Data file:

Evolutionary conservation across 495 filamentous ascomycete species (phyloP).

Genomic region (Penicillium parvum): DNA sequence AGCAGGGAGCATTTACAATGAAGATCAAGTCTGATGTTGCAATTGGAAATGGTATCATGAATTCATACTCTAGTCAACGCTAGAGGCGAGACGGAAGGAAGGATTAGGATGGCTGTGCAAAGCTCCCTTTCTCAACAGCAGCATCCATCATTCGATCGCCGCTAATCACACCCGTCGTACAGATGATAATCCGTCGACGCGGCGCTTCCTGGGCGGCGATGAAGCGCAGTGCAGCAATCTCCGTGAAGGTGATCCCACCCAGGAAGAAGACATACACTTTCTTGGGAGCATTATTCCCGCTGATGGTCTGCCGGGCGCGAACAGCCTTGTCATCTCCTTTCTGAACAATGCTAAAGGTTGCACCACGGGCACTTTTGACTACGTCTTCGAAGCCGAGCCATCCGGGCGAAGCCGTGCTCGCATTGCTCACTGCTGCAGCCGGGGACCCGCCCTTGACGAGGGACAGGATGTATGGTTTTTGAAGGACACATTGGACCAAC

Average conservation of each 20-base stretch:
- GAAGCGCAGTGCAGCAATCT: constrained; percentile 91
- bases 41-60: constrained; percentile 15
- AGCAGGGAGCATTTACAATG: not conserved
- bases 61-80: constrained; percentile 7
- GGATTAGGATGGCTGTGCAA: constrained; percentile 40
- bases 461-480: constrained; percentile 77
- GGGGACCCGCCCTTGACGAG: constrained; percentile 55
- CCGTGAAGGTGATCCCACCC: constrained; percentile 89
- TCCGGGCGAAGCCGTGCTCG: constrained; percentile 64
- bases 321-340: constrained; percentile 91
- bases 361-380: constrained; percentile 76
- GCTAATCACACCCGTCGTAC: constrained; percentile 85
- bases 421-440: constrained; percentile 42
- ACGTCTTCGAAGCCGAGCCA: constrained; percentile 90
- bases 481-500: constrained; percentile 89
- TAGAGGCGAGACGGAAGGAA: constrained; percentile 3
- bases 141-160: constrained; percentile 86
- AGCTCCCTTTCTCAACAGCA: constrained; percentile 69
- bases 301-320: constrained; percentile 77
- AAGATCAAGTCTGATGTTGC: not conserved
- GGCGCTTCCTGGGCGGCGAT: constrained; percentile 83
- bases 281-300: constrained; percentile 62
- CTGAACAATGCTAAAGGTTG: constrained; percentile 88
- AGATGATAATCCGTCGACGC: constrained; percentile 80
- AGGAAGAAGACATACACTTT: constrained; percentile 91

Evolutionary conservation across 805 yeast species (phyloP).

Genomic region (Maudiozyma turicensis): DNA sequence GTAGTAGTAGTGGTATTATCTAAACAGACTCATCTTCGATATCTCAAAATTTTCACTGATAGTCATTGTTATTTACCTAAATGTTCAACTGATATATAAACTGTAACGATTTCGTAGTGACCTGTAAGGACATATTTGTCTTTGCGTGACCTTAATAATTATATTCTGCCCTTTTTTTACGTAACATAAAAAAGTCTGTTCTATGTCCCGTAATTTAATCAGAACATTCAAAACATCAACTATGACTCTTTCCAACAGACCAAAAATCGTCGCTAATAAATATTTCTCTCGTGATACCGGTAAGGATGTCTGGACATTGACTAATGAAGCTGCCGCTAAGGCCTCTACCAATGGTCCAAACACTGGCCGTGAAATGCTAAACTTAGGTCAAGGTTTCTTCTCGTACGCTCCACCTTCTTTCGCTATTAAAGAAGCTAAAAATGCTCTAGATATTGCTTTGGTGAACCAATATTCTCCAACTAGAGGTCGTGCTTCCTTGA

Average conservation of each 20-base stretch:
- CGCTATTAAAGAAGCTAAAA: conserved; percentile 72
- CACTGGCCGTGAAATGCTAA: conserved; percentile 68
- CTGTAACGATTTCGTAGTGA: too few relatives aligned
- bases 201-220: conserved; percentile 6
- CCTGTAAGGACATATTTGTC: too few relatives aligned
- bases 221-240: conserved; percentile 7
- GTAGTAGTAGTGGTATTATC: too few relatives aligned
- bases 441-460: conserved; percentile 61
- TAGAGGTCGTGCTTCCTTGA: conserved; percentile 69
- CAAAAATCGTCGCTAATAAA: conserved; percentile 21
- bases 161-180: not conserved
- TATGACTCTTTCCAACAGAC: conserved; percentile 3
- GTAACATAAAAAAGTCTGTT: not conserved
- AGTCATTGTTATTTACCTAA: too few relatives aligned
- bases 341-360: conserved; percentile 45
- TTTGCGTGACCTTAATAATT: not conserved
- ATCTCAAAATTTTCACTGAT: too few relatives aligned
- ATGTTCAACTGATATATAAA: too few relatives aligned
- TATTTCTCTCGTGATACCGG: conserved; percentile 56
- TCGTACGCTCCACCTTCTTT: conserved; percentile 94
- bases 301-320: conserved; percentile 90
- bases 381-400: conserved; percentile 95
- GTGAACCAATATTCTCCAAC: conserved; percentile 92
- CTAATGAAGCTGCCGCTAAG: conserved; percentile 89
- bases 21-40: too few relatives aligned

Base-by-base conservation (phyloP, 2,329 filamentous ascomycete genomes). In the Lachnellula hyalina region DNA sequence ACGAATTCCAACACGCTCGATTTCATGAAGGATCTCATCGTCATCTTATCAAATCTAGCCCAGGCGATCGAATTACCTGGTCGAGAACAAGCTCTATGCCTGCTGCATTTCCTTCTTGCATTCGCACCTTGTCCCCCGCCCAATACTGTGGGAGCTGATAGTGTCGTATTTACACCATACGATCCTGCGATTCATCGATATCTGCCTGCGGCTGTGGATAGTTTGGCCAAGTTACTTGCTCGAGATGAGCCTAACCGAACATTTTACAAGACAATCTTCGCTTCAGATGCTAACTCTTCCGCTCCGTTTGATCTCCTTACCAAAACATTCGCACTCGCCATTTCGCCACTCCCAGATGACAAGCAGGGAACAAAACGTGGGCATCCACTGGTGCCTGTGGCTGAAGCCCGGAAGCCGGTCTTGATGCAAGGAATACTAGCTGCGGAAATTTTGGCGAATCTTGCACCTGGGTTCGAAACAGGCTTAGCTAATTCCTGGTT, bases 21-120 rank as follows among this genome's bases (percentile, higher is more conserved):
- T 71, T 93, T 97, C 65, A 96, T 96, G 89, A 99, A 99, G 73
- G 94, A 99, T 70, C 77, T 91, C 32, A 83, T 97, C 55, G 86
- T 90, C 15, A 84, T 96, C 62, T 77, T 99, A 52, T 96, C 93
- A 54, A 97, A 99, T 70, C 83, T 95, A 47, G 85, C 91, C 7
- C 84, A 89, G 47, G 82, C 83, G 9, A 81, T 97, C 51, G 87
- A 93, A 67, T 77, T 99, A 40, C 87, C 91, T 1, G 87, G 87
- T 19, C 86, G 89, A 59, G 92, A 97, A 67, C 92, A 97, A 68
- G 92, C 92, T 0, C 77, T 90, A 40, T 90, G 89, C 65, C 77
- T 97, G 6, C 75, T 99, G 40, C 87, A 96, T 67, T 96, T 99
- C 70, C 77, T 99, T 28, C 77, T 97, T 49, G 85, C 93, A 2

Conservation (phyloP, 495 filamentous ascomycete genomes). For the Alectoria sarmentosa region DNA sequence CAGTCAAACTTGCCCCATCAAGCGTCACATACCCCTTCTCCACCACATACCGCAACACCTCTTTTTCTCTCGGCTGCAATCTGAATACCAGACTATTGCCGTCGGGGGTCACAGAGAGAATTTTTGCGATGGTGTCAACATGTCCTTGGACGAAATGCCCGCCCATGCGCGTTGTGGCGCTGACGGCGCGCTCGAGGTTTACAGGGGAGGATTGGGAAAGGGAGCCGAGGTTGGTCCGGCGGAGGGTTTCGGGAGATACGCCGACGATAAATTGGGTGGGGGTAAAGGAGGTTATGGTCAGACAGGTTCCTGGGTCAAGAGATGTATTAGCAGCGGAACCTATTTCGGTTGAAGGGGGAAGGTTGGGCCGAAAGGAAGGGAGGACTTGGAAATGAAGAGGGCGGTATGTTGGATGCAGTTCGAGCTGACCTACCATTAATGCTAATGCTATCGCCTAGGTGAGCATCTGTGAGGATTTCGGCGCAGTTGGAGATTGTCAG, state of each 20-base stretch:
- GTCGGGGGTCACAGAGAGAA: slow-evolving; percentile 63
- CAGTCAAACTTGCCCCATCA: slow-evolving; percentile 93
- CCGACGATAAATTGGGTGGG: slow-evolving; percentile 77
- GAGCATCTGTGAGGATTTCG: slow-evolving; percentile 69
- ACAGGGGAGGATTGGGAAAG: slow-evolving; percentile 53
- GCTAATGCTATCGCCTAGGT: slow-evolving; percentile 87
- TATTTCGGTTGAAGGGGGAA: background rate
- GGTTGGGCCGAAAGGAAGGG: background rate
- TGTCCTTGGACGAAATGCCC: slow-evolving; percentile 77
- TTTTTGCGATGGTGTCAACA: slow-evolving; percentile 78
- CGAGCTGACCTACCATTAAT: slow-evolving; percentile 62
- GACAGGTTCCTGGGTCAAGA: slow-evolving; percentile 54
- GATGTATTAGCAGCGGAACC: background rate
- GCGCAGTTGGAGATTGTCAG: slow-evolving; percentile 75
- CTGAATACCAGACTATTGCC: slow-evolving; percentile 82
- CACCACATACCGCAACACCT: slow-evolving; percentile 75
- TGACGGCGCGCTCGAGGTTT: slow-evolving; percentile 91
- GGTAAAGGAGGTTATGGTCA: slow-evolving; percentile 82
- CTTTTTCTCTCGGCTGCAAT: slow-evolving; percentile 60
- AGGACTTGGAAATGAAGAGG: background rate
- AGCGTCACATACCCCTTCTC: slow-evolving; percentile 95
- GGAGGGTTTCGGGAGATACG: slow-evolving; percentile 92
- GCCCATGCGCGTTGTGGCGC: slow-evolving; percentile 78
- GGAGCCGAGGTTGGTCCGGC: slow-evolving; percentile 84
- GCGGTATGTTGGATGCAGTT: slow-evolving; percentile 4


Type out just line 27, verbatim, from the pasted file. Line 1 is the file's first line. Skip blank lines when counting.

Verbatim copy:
- AGATGATAATCCGTCGACGC: constrained; percentile 80